A new audit finds that Klamath irrigators should not have received millions of dollars in taxpayer money. The money was used to pay farmers not to use scarce water supplies from streams and rivers in the Klamath Basin straddling Oregon and California.
The Inspector General audit comes after two whistleblowers accused the Bureau of Reclamation and the now-defunct Klamath Water and Power Agency, or KWAPA, of misusing public funds.
Over the course of seven years Reclamation paid KWAPA $32.2 million in part to run a water mitigation program that compensated farmers for switching to groundwater or idling their land in low-water years.
“In order for the federal government to give money to an outside agency such as KWAPA, there has to be a specific law authorizing them to give that money,” said attorney Paula Dinerstein of the whistleblower group Public Employees for Environmental Responsibility.
One of the laws that the Bureau of Reclamation relied on was the Fish and Wildlife Coordination Act, which requires the money be used “in the development, protection, rearing, and stocking of all species of wildlife, resources thereof, and their habitat.”
The Bureau of Reclamation and KWAPA argued that the water saved as a result of the irrigator pay-outs would be used to benefit fish and wildlife at the Lower Klamath National Wildlife Refuge just south of the Oregon-California border. But the audit found the refuge got far less water than promised and that the water it did get didn’t arrive at a time of year when it would actually make a difference for the animals and fish in the refuge.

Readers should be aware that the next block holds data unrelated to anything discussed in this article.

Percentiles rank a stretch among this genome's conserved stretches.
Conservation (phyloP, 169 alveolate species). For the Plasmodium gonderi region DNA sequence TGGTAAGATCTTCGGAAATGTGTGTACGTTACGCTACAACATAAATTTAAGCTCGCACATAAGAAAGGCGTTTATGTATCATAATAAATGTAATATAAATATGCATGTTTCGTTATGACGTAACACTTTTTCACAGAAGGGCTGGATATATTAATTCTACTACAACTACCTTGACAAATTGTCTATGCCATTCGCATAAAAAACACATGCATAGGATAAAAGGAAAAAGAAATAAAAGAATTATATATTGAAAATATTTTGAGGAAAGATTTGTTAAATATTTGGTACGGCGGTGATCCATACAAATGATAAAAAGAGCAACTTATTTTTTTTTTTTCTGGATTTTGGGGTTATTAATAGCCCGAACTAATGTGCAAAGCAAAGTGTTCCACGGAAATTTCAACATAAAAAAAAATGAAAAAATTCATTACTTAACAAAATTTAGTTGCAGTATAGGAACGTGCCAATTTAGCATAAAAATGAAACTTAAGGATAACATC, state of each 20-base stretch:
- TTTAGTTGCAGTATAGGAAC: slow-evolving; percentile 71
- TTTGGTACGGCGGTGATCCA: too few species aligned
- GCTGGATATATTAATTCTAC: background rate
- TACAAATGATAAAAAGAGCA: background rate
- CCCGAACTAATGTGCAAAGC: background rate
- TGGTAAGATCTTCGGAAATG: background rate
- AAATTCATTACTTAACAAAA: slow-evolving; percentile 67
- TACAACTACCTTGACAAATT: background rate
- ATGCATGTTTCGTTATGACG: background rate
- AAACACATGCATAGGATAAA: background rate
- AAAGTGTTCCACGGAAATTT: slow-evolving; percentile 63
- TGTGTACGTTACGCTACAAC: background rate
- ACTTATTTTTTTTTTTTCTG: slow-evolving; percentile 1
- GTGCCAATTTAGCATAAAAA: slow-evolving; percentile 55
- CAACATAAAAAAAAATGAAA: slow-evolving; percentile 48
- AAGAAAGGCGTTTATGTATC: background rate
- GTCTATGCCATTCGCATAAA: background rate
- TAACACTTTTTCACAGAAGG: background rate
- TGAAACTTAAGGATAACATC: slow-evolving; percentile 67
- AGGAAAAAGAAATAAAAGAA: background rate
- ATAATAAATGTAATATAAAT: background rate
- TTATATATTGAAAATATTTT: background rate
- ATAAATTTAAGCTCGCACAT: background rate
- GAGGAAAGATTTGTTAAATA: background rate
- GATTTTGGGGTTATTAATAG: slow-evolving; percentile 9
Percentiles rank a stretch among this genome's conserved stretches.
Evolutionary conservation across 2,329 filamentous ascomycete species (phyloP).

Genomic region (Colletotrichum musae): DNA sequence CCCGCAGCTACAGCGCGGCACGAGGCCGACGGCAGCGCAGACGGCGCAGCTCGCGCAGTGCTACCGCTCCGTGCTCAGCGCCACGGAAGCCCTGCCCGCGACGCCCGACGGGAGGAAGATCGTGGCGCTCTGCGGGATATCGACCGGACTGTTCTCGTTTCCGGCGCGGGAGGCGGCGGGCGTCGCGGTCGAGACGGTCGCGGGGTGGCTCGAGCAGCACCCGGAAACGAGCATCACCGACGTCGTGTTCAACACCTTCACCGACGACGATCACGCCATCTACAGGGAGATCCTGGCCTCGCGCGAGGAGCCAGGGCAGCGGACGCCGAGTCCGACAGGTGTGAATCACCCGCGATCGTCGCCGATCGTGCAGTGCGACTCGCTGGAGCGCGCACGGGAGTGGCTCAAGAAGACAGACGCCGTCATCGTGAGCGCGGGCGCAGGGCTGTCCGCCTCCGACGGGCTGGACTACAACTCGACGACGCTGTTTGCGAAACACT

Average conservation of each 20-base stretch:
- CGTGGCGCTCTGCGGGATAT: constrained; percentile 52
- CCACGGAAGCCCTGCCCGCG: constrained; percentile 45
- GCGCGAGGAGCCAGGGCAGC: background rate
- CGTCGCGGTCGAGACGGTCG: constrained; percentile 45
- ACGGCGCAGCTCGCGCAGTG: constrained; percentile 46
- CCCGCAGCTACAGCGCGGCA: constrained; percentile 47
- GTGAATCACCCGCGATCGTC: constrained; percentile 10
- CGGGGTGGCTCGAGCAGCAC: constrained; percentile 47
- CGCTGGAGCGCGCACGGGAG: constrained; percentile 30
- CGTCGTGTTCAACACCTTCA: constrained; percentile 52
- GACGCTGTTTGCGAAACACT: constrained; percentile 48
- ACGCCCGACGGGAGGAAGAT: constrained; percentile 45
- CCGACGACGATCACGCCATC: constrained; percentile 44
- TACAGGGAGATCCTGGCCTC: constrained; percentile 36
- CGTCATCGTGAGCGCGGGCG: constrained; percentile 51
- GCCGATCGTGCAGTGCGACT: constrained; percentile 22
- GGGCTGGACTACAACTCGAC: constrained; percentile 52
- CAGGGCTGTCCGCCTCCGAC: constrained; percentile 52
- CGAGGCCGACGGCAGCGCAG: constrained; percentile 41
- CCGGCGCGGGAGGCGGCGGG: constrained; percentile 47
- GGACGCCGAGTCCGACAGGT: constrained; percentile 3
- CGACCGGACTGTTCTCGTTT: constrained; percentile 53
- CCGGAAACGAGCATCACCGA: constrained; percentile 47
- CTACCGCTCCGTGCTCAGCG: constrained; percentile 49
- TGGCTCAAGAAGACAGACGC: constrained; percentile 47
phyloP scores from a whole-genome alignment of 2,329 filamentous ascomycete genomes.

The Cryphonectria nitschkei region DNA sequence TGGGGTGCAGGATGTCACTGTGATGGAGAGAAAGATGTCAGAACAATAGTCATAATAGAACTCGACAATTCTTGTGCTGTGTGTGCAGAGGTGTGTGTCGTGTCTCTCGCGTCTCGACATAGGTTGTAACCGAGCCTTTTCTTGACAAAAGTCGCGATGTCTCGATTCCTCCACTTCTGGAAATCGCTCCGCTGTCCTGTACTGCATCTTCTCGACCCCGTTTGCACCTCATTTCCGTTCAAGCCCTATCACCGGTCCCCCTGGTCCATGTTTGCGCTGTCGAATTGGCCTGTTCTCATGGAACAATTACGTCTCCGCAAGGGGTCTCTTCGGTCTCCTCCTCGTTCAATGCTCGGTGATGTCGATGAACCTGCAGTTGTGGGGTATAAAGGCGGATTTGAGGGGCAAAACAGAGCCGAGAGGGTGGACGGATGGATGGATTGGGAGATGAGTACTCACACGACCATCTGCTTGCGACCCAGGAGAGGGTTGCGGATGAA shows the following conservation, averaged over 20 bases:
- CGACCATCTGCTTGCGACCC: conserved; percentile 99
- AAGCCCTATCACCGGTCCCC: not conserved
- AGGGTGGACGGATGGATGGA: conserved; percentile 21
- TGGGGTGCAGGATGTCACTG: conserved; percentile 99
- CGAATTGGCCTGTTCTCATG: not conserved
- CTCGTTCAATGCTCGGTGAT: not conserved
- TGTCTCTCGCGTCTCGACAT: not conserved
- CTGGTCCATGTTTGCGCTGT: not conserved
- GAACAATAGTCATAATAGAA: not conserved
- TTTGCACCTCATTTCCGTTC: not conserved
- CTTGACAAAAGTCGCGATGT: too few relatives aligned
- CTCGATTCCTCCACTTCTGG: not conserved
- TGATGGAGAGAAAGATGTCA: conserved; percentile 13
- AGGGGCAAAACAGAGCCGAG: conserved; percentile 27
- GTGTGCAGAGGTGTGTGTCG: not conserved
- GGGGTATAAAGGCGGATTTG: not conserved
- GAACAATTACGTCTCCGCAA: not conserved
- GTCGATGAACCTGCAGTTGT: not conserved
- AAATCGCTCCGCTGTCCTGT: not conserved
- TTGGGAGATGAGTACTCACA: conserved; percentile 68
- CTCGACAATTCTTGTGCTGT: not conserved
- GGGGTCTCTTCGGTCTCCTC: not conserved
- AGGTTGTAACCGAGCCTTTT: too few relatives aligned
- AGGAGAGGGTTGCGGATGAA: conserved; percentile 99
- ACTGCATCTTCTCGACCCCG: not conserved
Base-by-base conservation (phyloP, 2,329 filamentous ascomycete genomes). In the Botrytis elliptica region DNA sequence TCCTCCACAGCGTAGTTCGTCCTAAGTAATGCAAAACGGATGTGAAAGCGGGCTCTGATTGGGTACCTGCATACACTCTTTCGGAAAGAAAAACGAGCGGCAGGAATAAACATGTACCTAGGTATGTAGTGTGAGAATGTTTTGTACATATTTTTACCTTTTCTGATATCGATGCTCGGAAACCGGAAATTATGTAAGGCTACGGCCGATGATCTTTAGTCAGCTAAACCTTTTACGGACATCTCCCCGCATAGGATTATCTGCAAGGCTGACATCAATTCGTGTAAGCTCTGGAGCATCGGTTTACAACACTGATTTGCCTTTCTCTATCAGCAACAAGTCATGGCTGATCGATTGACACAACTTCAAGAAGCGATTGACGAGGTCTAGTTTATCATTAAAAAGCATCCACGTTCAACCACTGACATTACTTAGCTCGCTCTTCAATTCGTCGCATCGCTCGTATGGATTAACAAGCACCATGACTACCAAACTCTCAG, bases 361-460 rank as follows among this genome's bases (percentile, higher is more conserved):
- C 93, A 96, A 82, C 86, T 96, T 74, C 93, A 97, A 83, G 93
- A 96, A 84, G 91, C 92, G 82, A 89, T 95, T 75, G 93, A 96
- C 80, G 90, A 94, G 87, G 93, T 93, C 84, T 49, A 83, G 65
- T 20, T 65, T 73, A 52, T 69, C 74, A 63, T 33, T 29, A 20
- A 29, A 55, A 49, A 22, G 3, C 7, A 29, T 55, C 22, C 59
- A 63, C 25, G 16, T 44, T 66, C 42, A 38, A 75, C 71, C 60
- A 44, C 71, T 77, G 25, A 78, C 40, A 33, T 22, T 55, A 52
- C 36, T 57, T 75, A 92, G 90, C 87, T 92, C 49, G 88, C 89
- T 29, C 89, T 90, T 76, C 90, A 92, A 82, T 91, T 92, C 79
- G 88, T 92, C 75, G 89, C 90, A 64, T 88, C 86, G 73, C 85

“And as we said to begin with, and the Inspector General is now saying, it was not used to benefit fish and wildlife, it was used to benefit irrigators,” Dinerstein said.
The Inspector General’s report does not point to misdeeds by any irrigator, rather focuses on agency money-allocation and program implementation concerns.
The Bureau of Reclamation has responded to the report and denied wrong-doing.
The audit makes three recommendations for the Bureau going forward, one of which is cutting funding for water supplementation and demand reduction unless they have proper legal authority. The Bureau says it does “not concur” with this change.
“If we’re not able to use water banking as a tool, that removes probably one of the most viable tools in our tool box to work with the various water uses and demands within the basin,” says Jeff Nettleton, Klamath area manager for the Bureau of Reclamation.
Now the Inspector General’s audit and the Bureau of Reclamation’s responses will be sent up the ladder within the Department of Interior for a separate assessment. The Office of Special Counsel will also make a determination on the broader issues originally raised by the two whistleblowers.